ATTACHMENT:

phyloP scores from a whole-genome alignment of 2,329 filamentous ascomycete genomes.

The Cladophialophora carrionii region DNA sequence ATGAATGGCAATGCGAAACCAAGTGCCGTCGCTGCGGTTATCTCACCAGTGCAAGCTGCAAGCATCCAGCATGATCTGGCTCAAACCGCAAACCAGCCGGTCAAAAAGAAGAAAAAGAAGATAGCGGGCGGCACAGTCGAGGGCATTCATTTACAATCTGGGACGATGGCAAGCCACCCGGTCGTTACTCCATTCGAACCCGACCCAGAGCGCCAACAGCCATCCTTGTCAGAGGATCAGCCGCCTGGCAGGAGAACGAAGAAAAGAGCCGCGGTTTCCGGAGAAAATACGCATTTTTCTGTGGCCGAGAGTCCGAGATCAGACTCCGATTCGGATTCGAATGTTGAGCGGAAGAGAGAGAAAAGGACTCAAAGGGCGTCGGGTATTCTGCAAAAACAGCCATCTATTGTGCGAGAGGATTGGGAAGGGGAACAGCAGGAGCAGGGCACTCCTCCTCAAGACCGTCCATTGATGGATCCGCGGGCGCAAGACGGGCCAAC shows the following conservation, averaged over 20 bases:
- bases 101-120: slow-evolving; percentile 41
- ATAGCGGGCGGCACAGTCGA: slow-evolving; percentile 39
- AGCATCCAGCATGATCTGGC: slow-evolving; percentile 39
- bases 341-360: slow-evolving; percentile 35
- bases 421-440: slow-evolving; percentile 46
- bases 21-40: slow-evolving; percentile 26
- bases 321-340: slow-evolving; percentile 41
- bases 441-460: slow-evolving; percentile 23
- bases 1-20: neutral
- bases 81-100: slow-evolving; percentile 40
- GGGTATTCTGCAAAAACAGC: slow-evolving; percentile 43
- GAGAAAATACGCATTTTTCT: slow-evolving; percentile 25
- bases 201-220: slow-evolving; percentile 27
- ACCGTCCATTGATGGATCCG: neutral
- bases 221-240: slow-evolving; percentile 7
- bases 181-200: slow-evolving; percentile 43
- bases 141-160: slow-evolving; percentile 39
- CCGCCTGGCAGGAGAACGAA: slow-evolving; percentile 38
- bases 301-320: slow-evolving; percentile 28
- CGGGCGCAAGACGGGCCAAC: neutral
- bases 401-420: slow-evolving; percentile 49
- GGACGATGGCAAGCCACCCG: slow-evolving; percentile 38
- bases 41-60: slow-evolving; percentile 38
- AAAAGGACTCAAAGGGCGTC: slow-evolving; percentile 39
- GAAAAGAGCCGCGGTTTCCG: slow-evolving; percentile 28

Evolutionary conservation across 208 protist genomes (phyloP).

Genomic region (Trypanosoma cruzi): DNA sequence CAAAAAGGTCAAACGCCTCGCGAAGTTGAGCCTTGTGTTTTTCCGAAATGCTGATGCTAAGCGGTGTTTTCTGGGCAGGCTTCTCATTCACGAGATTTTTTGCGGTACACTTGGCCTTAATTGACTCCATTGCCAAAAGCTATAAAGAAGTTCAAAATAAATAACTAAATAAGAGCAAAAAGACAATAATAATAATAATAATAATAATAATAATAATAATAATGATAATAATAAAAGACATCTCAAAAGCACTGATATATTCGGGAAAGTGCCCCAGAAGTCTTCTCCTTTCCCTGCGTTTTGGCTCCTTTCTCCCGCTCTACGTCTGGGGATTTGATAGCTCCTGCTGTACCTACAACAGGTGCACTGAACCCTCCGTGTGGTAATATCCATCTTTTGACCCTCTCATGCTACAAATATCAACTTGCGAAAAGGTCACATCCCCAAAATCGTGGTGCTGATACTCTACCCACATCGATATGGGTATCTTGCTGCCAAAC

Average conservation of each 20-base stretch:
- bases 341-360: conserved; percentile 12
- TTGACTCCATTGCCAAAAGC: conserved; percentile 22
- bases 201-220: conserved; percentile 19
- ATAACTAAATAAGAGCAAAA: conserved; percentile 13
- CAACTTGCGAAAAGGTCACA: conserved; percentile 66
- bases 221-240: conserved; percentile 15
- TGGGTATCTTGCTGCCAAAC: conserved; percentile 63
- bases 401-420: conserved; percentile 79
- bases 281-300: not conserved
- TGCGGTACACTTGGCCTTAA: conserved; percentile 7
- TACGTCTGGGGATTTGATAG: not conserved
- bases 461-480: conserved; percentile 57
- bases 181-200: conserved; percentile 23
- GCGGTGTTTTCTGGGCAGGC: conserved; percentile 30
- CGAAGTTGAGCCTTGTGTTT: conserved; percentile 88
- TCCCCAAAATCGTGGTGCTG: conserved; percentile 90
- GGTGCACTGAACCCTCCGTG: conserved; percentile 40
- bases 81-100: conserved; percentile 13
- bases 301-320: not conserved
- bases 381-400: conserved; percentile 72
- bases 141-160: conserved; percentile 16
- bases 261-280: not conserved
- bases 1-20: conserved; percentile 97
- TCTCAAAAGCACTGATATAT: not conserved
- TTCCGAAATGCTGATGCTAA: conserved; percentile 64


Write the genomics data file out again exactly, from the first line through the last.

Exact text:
phyloP scores from a whole-genome alignment of 2,329 filamentous ascomycete genomes.

The Cladophialophora carrionii region DNA sequence ATGAATGGCAATGCGAAACCAAGTGCCGTCGCTGCGGTTATCTCACCAGTGCAAGCTGCAAGCATCCAGCATGATCTGGCTCAAACCGCAAACCAGCCGGTCAAAAAGAAGAAAAAGAAGATAGCGGGCGGCACAGTCGAGGGCATTCATTTACAATCTGGGACGATGGCAAGCCACCCGGTCGTTACTCCATTCGAACCCGACCCAGAGCGCCAACAGCCATCCTTGTCAGAGGATCAGCCGCCTGGCAGGAGAACGAAGAAAAGAGCCGCGGTTTCCGGAGAAAATACGCATTTTTCTGTGGCCGAGAGTCCGAGATCAGACTCCGATTCGGATTCGAATGTTGAGCGGAAGAGAGAGAAAAGGACTCAAAGGGCGTCGGGTATTCTGCAAAAACAGCCATCTATTGTGCGAGAGGATTGGGAAGGGGAACAGCAGGAGCAGGGCACTCCTCCTCAAGACCGTCCATTGATGGATCCGCGGGCGCAAGACGGGCCAAC shows the following conservation, averaged over 20 bases:
- bases 101-120: slow-evolving; percentile 41
- ATAGCGGGCGGCACAGTCGA: slow-evolving; percentile 39
- AGCATCCAGCATGATCTGGC: slow-evolving; percentile 39
- bases 341-360: slow-evolving; percentile 35
- bases 421-440: slow-evolving; percentile 46
- bases 21-40: slow-evolving; percentile 26
- bases 321-340: slow-evolving; percentile 41
- bases 441-460: slow-evolving; percentile 23
- bases 1-20: neutral
- bases 81-100: slow-evolving; percentile 40
- GGGTATTCTGCAAAAACAGC: slow-evolving; percentile 43
- GAGAAAATACGCATTTTTCT: slow-evolving; percentile 25
- bases 201-220: slow-evolving; percentile 27
- ACCGTCCATTGATGGATCCG: neutral
- bases 221-240: slow-evolving; percentile 7
- bases 181-200: slow-evolving; percentile 43
- bases 141-160: slow-evolving; percentile 39
- CCGCCTGGCAGGAGAACGAA: slow-evolving; percentile 38
- bases 301-320: slow-evolving; percentile 28
- CGGGCGCAAGACGGGCCAAC: neutral
- bases 401-420: slow-evolving; percentile 49
- GGACGATGGCAAGCCACCCG: slow-evolving; percentile 38
- bases 41-60: slow-evolving; percentile 38
- AAAAGGACTCAAAGGGCGTC: slow-evolving; percentile 39
- GAAAAGAGCCGCGGTTTCCG: slow-evolving; percentile 28

Evolutionary conservation across 208 protist genomes (phyloP).

Genomic region (Trypanosoma cruzi): DNA sequence CAAAAAGGTCAAACGCCTCGCGAAGTTGAGCCTTGTGTTTTTCCGAAATGCTGATGCTAAGCGGTGTTTTCTGGGCAGGCTTCTCATTCACGAGATTTTTTGCGGTACACTTGGCCTTAATTGACTCCATTGCCAAAAGCTATAAAGAAGTTCAAAATAAATAACTAAATAAGAGCAAAAAGACAATAATAATAATAATAATAATAATAATAATAATAATAATGATAATAATAAAAGACATCTCAAAAGCACTGATATATTCGGGAAAGTGCCCCAGAAGTCTTCTCCTTTCCCTGCGTTTTGGCTCCTTTCTCCCGCTCTACGTCTGGGGATTTGATAGCTCCTGCTGTACCTACAACAGGTGCACTGAACCCTCCGTGTGGTAATATCCATCTTTTGACCCTCTCATGCTACAAATATCAACTTGCGAAAAGGTCACATCCCCAAAATCGTGGTGCTGATACTCTACCCACATCGATATGGGTATCTTGCTGCCAAAC

Average conservation of each 20-base stretch:
- bases 341-360: conserved; percentile 12
- TTGACTCCATTGCCAAAAGC: conserved; percentile 22
- bases 201-220: conserved; percentile 19
- ATAACTAAATAAGAGCAAAA: conserved; percentile 13
- CAACTTGCGAAAAGGTCACA: conserved; percentile 66
- bases 221-240: conserved; percentile 15
- TGGGTATCTTGCTGCCAAAC: conserved; percentile 63
- bases 401-420: conserved; percentile 79
- bases 281-300: not conserved
- TGCGGTACACTTGGCCTTAA: conserved; percentile 7
- TACGTCTGGGGATTTGATAG: not conserved
- bases 461-480: conserved; percentile 57
- bases 181-200: conserved; percentile 23
- GCGGTGTTTTCTGGGCAGGC: conserved; percentile 30
- CGAAGTTGAGCCTTGTGTTT: conserved; percentile 88
- TCCCCAAAATCGTGGTGCTG: conserved; percentile 90
- GGTGCACTGAACCCTCCGTG: conserved; percentile 40
- bases 81-100: conserved; percentile 13
- bases 301-320: not conserved
- bases 381-400: conserved; percentile 72
- bases 141-160: conserved; percentile 16
- bases 261-280: not conserved
- bases 1-20: conserved; percentile 97
- TCTCAAAAGCACTGATATAT: not conserved
- TTCCGAAATGCTGATGCTAA: conserved; percentile 64